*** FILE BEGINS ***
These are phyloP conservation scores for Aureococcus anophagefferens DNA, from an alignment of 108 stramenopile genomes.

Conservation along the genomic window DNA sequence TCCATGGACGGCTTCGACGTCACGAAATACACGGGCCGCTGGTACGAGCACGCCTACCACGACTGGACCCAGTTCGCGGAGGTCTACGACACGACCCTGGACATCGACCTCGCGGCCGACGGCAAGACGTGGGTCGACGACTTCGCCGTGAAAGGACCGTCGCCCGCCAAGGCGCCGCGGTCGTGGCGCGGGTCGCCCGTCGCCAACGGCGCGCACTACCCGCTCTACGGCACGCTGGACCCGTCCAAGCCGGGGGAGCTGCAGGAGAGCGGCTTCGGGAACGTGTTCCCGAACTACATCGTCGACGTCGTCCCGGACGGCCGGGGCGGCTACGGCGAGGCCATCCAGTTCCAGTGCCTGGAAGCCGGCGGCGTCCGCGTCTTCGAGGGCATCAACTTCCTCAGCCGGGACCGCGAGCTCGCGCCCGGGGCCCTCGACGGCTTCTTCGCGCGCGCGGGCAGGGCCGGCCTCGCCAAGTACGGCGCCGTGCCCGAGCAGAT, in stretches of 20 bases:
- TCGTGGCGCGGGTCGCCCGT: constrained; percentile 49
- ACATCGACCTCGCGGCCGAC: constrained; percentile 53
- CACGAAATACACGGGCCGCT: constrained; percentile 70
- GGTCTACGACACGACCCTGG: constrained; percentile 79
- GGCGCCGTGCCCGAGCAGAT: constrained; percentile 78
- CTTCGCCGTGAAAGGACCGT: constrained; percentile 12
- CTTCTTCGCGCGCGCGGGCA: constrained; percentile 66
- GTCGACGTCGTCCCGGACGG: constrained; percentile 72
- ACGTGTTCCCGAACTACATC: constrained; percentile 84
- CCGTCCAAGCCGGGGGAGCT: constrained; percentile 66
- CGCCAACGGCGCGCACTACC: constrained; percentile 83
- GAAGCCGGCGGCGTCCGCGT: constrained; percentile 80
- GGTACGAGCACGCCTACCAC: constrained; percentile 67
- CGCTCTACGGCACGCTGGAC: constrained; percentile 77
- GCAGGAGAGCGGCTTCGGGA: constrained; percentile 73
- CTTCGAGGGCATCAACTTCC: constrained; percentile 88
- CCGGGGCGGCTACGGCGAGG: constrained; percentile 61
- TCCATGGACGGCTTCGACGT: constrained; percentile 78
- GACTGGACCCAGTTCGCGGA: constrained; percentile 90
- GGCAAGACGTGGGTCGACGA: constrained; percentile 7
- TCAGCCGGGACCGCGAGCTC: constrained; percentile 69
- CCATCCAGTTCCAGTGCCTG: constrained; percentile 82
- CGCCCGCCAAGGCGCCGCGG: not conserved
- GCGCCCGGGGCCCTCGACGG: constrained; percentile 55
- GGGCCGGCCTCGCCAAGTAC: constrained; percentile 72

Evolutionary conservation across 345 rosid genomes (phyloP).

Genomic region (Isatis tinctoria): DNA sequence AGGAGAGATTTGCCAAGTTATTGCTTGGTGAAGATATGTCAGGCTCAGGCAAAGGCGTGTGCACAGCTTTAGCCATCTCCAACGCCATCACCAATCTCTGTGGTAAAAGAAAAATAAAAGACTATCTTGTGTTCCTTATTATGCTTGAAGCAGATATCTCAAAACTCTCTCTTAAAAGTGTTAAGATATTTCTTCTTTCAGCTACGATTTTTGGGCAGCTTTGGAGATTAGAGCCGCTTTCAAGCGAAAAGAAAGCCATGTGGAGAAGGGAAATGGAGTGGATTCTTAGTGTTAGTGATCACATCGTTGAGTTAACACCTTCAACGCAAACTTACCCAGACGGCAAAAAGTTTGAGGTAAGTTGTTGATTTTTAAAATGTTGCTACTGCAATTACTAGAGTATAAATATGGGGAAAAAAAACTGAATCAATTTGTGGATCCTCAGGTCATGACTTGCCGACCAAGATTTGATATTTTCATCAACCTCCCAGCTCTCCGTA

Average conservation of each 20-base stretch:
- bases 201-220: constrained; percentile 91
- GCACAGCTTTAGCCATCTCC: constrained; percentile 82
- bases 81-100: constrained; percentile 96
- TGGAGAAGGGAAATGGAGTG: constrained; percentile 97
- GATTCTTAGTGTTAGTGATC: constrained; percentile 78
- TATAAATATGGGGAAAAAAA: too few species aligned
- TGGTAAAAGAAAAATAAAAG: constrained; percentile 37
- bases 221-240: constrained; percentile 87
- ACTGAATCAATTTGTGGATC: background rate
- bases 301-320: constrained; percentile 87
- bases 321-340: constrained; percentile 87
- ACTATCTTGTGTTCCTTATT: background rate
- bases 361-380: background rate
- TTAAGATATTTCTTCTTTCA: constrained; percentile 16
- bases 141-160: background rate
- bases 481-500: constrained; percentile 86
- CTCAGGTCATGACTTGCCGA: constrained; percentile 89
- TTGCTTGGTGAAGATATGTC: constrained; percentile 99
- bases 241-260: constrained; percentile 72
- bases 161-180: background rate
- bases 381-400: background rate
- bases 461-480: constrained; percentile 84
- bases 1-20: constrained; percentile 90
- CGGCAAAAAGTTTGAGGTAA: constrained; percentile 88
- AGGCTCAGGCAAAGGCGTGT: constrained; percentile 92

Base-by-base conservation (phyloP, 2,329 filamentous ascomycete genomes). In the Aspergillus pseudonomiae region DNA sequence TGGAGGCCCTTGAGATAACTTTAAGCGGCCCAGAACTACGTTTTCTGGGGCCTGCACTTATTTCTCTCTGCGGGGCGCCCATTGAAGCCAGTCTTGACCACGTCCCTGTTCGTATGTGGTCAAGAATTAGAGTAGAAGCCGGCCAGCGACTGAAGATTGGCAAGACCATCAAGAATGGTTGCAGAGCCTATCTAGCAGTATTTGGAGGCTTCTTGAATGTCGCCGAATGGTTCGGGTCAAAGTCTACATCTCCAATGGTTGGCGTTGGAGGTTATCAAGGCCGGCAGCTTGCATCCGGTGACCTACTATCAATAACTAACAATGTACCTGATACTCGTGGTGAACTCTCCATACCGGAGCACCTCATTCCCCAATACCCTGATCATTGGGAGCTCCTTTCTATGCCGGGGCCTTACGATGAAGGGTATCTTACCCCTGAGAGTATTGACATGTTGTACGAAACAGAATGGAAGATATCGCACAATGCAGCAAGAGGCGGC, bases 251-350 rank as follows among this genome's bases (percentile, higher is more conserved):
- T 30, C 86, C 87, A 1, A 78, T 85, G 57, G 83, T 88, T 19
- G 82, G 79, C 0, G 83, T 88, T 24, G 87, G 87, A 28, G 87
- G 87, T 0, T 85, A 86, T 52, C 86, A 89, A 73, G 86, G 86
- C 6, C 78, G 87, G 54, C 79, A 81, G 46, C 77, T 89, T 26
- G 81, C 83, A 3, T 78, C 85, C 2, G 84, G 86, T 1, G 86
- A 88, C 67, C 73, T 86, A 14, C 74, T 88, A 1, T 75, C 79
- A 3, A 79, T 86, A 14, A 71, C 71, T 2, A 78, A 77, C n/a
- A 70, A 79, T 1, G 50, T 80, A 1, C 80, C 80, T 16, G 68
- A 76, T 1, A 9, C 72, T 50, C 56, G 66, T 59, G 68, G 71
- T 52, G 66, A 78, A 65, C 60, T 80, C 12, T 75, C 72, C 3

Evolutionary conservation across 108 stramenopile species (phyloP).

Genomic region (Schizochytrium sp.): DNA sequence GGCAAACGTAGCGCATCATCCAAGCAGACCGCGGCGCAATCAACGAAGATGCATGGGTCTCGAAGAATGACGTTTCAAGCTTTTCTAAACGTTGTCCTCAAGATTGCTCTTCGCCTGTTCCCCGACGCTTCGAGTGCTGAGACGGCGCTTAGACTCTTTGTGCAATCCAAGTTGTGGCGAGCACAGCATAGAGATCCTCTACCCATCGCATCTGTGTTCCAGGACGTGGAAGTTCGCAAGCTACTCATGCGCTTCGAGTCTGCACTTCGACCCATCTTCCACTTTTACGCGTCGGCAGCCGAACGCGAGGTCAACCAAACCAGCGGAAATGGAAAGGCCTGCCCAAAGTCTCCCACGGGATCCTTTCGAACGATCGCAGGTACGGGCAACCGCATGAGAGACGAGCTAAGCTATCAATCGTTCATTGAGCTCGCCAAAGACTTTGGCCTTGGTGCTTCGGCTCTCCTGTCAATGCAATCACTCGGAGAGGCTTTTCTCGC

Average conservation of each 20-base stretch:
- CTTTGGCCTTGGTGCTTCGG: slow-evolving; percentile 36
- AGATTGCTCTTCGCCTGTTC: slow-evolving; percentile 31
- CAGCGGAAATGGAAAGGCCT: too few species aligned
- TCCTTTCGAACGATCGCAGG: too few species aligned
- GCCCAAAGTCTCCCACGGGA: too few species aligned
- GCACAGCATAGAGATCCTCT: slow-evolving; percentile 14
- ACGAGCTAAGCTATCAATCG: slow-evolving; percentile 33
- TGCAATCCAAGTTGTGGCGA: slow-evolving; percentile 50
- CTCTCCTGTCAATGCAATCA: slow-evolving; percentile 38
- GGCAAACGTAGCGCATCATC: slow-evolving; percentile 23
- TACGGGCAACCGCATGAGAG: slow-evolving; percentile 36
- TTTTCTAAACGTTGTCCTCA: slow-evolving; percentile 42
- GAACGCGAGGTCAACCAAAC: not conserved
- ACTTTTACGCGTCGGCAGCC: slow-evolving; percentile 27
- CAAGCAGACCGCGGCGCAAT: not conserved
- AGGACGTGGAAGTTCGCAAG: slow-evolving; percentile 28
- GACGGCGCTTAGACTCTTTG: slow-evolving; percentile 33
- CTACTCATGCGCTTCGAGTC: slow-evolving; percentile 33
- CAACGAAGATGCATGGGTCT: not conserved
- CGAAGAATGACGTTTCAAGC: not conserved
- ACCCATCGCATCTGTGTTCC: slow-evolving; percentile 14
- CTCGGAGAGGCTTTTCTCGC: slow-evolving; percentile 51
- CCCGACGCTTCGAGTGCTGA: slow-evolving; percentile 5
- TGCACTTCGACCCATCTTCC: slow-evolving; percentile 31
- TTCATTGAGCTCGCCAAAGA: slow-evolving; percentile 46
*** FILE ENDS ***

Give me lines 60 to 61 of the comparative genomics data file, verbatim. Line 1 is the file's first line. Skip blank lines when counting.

- C 6, C 78, G 87, G 54, C 79, A 81, G 46, C 77, T 89, T 26
- G 81, C 83, A 3, T 78, C 85, C 2, G 84, G 86, T 1, G 86